Island Mele
John Berger

Saturday, July 2, 2005




Gypsy Pacific

Suppose four gypsy musicians came to Hawaii and played Hawaiian and hapa-haole music their way -- that's the premise of this concept album, and it works surprisingly well. Or, maybe not "surprisingly," because the cross-cultural "stretch" isn't as great as it may seem.

Hawaiians were probably as familiar with the violin during the late 19th century as they were with the guitar, and they were playing the acoustic string bass in its original Western context as the bottom instrument of a string quartet many years before they picked up the modern jazz-style "slapping" technique that anchors the rhythm section in cha-lang-alang groups today.

History aside, violinists in particular will enjoy the musicians' work. Folks with a more general interest in music will find the quartet's imaginative project a striking example of the many possibilities for innovation within mainstream Hawaiian music. The biggest difference here is that violin and guitar share the melodic duties instead of guitar and ukulele.

Gypsy Pacific's arrangements of "Sophisticated Hula" and "Hawaiian War Chant" are good benchmarks for comparing the quartet's "gypsy jazz" approach with traditional Hawaiian and hapa-haole music. "On A Little Street in Singapore" has been "local" by adoption since the Peter Moon Band recorded it in 1982. "Beyond the Sea" doesn't really fit the concept in terms of its origin, but the theme was a popular one in 20th century hapa-haole music.

Gypsy Pacific offers exciting listening for people looking for fresh ideas in Hawaiian music.


Mpeg Audio Clips:
Bullet "Sophisticated Hula"
Bullet "On A Little Street In Singapore"
Bullet "Hawaiian War Chant"
Quicktime | RealPlayer | MPEG-3 info



"More Authentic Island Songs"

Mahi Beamer

It seems that Mahi Beamer's second album for Capitol Records never got the attention, respect and sales accorded the first. There was a lot of excitement last fall when Hula successfully brokered the CD re-issue of "The Remarkable Voice of Hawaii's Mahi Beamer." It's now time to welcome back this collection of classic recordings from the same session.

Hula Records has always set high standards for recording and packaging Hawaiian music. This re-issue -- produced by Donald P. "Flip" McDiarmid III and with revised annotation by Mahi and Gaye Beamer -- is perfect in every way.

People who know Beamer only as the legendary "Uncle Mahi" will again be amazed as these recordings reaffirm his billing as "...Hawaii's most remarkable voice," and one of the great Hawaiian male falsetto singers of the 20th century.

As with his first album, Beamer featured the compositions of his grandmother, Helen Desha Beamer; the one exception is a chant, "Ka Ha'a La Puna," that had been performed by the family for many years. The album shares another important slice of Helen Desha Beamer's musical legacy. It includes "Halehuki," which she wrote about the family home across the Wailuku River from Hilo town, and "Pua Malihini," a wedding gift for her son-in-law, Charles Dahlberg.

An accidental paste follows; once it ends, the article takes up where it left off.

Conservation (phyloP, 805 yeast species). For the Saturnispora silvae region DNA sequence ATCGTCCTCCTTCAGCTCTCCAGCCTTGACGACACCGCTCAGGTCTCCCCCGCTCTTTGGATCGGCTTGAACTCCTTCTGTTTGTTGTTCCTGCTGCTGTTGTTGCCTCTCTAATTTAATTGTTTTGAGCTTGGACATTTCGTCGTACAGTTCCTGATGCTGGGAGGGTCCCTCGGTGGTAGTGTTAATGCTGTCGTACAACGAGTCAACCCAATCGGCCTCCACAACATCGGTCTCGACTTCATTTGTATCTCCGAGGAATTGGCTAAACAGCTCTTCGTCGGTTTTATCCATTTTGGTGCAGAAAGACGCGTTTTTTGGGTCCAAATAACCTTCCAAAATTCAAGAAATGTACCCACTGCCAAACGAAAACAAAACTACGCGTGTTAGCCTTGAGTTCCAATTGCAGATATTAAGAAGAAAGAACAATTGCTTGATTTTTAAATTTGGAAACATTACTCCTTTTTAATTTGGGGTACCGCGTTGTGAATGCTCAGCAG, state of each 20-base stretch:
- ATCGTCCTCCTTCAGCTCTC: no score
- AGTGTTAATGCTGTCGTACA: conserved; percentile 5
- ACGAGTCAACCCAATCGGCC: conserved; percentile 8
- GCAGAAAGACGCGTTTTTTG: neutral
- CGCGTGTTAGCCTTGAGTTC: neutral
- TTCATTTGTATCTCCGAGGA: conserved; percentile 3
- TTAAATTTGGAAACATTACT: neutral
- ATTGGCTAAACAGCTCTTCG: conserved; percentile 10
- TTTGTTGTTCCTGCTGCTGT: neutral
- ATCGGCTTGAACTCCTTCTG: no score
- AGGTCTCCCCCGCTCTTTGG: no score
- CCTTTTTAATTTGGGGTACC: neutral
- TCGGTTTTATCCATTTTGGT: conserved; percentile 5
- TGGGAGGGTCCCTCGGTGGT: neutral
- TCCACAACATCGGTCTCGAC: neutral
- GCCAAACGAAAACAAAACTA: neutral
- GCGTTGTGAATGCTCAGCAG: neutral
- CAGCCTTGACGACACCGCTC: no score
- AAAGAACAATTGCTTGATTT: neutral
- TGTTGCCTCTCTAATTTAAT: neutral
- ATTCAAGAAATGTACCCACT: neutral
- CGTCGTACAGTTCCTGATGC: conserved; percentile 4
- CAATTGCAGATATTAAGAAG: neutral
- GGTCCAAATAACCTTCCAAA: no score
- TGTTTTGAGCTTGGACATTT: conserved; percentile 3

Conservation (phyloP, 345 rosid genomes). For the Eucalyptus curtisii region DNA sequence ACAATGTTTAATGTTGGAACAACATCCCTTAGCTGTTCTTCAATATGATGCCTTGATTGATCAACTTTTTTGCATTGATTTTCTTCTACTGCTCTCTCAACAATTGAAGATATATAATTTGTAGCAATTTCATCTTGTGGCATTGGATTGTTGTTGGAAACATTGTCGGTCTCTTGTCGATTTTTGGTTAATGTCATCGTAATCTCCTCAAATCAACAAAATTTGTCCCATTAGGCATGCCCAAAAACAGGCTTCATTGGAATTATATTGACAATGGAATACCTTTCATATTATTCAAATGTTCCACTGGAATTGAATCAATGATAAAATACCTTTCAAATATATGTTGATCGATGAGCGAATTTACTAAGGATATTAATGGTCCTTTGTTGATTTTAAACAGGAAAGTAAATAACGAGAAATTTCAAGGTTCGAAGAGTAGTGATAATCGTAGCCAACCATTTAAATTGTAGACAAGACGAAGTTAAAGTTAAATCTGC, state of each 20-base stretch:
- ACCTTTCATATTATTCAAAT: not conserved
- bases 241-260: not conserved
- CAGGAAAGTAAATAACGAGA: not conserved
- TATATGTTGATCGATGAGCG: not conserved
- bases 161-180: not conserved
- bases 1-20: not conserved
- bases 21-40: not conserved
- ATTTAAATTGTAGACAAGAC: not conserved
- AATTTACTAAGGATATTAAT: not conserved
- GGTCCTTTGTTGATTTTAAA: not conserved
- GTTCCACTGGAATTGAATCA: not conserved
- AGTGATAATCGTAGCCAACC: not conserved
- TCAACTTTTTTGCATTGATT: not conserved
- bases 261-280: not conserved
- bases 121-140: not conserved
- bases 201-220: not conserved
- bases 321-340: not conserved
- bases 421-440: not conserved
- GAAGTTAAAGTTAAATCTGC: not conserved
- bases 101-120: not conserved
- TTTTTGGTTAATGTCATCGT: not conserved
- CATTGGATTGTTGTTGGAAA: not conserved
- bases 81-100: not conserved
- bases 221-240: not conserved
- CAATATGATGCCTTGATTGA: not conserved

With 12 pages of annotation, including song lyrics, translations and cultural information, this re-issue is a perfect introduction to Mahi Beamer and his music. Aside from the music itself, the most important reason to buy this re-issue is because it includes Mahi's new translations by of his grandmother's lyrics.

EMI Music Special Markets
1750 Vine Street
Hollywood, CA 90028

Mpeg Audio Clips:
Bullet "Mahai'ula"
Bullet "Pua Malihini"
Bullet "Ka'ahumanu"
Quicktime | RealPlayer | MPEG-3 info



"Don't Stop The Feeling"

Aaron Aranita

There's a good reason that so much of the music on Aaron Aranita's new album has a retro sound reminiscent of the electronic "jazz fusion" sound popular here in the 1980s. You remember, electric bass and keyboards/synthesizers opposite drums, guitar, and some wind or reed instruments. The small print reveals that several selections date from 1987 and were released on an album he recorded for Wayne Sekiya's MGC label. Others were made in 1989 but never released. The remainder are of recent vintage, but mesh naturally with the older material.

The most interesting tracks are the contemporary recordings that feature Russian jazz legend Valery Ponomarev on trumpet. Ponomarev was hit on Honolulu's jazz scene when he came out for some gigs in 2004. Ponomarev's solos on "Jazzamba" and "Never Say Never" are fine mementos of his stay here and make the album of interest outside Hawaii.

Aranita produced the album, as well as played or "programed" several instruments in the various sessions. He proves especially astute in choosing the order in which each song is heard. The musical journey starts off on a promising note, spending a considerable amount of time revisiting the 1980s, and then soars to a cheerful conclusion.


Mpeg Audio Clips:
Bullet "Jazzamba"
Bullet "Kekaha"
Bullet "You Are A Dream"
Quicktime | RealPlayer | MPEG-3 info

See the Columnists section for some past reviews.

John Berger, who has covered the local entertainment scene since 1972, writes reviews of recordings produced by Hawaii artists. See the Star-Bulletin's Today section on Fridays for the latest reviews. Contact John Berger at jberger@starbulletin.com.

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